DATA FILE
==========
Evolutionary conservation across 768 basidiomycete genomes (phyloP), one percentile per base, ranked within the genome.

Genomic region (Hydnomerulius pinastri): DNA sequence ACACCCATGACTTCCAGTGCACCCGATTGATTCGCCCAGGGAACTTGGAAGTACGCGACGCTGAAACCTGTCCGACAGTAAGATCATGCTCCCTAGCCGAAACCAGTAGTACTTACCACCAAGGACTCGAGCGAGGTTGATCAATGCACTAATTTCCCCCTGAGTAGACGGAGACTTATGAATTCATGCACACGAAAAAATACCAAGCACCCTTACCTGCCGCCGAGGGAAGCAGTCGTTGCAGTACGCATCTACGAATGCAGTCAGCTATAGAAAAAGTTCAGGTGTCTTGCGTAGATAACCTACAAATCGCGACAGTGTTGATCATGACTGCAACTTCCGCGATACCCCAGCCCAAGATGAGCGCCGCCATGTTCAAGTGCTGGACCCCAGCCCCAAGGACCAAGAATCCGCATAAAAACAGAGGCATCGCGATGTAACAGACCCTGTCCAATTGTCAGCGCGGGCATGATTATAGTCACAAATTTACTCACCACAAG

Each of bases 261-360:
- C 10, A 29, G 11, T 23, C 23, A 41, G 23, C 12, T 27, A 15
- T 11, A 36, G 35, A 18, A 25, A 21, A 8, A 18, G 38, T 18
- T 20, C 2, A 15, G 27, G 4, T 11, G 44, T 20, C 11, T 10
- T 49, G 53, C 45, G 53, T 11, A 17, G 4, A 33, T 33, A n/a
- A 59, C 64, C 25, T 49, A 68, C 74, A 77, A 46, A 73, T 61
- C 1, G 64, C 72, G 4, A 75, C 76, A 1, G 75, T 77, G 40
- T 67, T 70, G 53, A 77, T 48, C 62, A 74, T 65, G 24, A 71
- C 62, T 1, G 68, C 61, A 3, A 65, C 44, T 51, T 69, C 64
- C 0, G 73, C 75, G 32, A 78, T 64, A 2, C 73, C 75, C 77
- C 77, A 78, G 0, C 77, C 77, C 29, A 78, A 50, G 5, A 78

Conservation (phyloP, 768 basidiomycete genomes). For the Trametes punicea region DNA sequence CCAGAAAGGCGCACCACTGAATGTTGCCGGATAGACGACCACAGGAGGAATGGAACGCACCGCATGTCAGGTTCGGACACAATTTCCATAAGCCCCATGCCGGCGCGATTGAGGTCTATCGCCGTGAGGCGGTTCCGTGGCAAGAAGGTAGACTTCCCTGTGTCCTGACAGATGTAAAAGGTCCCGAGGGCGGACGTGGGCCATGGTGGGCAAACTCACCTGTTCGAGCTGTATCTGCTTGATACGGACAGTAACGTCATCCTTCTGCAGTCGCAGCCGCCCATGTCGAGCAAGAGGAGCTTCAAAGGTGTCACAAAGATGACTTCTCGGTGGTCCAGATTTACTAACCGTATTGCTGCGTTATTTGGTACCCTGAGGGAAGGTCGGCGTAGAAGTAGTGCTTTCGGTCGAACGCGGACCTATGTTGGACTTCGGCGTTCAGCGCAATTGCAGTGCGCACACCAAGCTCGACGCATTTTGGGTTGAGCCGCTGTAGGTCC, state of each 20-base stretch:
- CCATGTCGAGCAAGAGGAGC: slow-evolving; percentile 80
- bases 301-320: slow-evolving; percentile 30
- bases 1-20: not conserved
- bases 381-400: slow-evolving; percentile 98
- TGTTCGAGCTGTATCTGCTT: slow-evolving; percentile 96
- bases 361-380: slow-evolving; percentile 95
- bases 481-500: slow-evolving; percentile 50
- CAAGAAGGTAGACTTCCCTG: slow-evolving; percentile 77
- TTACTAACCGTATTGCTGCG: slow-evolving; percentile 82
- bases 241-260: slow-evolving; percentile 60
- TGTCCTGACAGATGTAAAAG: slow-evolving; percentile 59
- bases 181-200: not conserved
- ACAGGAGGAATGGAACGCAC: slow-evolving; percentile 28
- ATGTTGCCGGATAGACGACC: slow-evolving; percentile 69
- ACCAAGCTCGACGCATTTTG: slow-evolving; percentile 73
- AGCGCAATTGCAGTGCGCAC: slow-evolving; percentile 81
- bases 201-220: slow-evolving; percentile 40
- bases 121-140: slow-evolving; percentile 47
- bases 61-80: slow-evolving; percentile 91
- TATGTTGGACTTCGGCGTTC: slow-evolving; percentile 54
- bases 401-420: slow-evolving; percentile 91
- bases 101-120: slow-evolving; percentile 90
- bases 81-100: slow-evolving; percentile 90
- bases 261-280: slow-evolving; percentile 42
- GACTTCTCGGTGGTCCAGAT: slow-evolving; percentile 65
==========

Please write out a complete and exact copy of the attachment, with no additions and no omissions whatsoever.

Evolutionary conservation across 768 basidiomycete genomes (phyloP), one percentile per base, ranked within the genome.

Genomic region (Hydnomerulius pinastri): DNA sequence ACACCCATGACTTCCAGTGCACCCGATTGATTCGCCCAGGGAACTTGGAAGTACGCGACGCTGAAACCTGTCCGACAGTAAGATCATGCTCCCTAGCCGAAACCAGTAGTACTTACCACCAAGGACTCGAGCGAGGTTGATCAATGCACTAATTTCCCCCTGAGTAGACGGAGACTTATGAATTCATGCACACGAAAAAATACCAAGCACCCTTACCTGCCGCCGAGGGAAGCAGTCGTTGCAGTACGCATCTACGAATGCAGTCAGCTATAGAAAAAGTTCAGGTGTCTTGCGTAGATAACCTACAAATCGCGACAGTGTTGATCATGACTGCAACTTCCGCGATACCCCAGCCCAAGATGAGCGCCGCCATGTTCAAGTGCTGGACCCCAGCCCCAAGGACCAAGAATCCGCATAAAAACAGAGGCATCGCGATGTAACAGACCCTGTCCAATTGTCAGCGCGGGCATGATTATAGTCACAAATTTACTCACCACAAG

Each of bases 261-360:
- C 10, A 29, G 11, T 23, C 23, A 41, G 23, C 12, T 27, A 15
- T 11, A 36, G 35, A 18, A 25, A 21, A 8, A 18, G 38, T 18
- T 20, C 2, A 15, G 27, G 4, T 11, G 44, T 20, C 11, T 10
- T 49, G 53, C 45, G 53, T 11, A 17, G 4, A 33, T 33, A n/a
- A 59, C 64, C 25, T 49, A 68, C 74, A 77, A 46, A 73, T 61
- C 1, G 64, C 72, G 4, A 75, C 76, A 1, G 75, T 77, G 40
- T 67, T 70, G 53, A 77, T 48, C 62, A 74, T 65, G 24, A 71
- C 62, T 1, G 68, C 61, A 3, A 65, C 44, T 51, T 69, C 64
- C 0, G 73, C 75, G 32, A 78, T 64, A 2, C 73, C 75, C 77
- C 77, A 78, G 0, C 77, C 77, C 29, A 78, A 50, G 5, A 78

Conservation (phyloP, 768 basidiomycete genomes). For the Trametes punicea region DNA sequence CCAGAAAGGCGCACCACTGAATGTTGCCGGATAGACGACCACAGGAGGAATGGAACGCACCGCATGTCAGGTTCGGACACAATTTCCATAAGCCCCATGCCGGCGCGATTGAGGTCTATCGCCGTGAGGCGGTTCCGTGGCAAGAAGGTAGACTTCCCTGTGTCCTGACAGATGTAAAAGGTCCCGAGGGCGGACGTGGGCCATGGTGGGCAAACTCACCTGTTCGAGCTGTATCTGCTTGATACGGACAGTAACGTCATCCTTCTGCAGTCGCAGCCGCCCATGTCGAGCAAGAGGAGCTTCAAAGGTGTCACAAAGATGACTTCTCGGTGGTCCAGATTTACTAACCGTATTGCTGCGTTATTTGGTACCCTGAGGGAAGGTCGGCGTAGAAGTAGTGCTTTCGGTCGAACGCGGACCTATGTTGGACTTCGGCGTTCAGCGCAATTGCAGTGCGCACACCAAGCTCGACGCATTTTGGGTTGAGCCGCTGTAGGTCC, state of each 20-base stretch:
- CCATGTCGAGCAAGAGGAGC: slow-evolving; percentile 80
- bases 301-320: slow-evolving; percentile 30
- bases 1-20: not conserved
- bases 381-400: slow-evolving; percentile 98
- TGTTCGAGCTGTATCTGCTT: slow-evolving; percentile 96
- bases 361-380: slow-evolving; percentile 95
- bases 481-500: slow-evolving; percentile 50
- CAAGAAGGTAGACTTCCCTG: slow-evolving; percentile 77
- TTACTAACCGTATTGCTGCG: slow-evolving; percentile 82
- bases 241-260: slow-evolving; percentile 60
- TGTCCTGACAGATGTAAAAG: slow-evolving; percentile 59
- bases 181-200: not conserved
- ACAGGAGGAATGGAACGCAC: slow-evolving; percentile 28
- ATGTTGCCGGATAGACGACC: slow-evolving; percentile 69
- ACCAAGCTCGACGCATTTTG: slow-evolving; percentile 73
- AGCGCAATTGCAGTGCGCAC: slow-evolving; percentile 81
- bases 201-220: slow-evolving; percentile 40
- bases 121-140: slow-evolving; percentile 47
- bases 61-80: slow-evolving; percentile 91
- TATGTTGGACTTCGGCGTTC: slow-evolving; percentile 54
- bases 401-420: slow-evolving; percentile 91
- bases 101-120: slow-evolving; percentile 90
- bases 81-100: slow-evolving; percentile 90
- bases 261-280: slow-evolving; percentile 42
- GACTTCTCGGTGGTCCAGAT: slow-evolving; percentile 65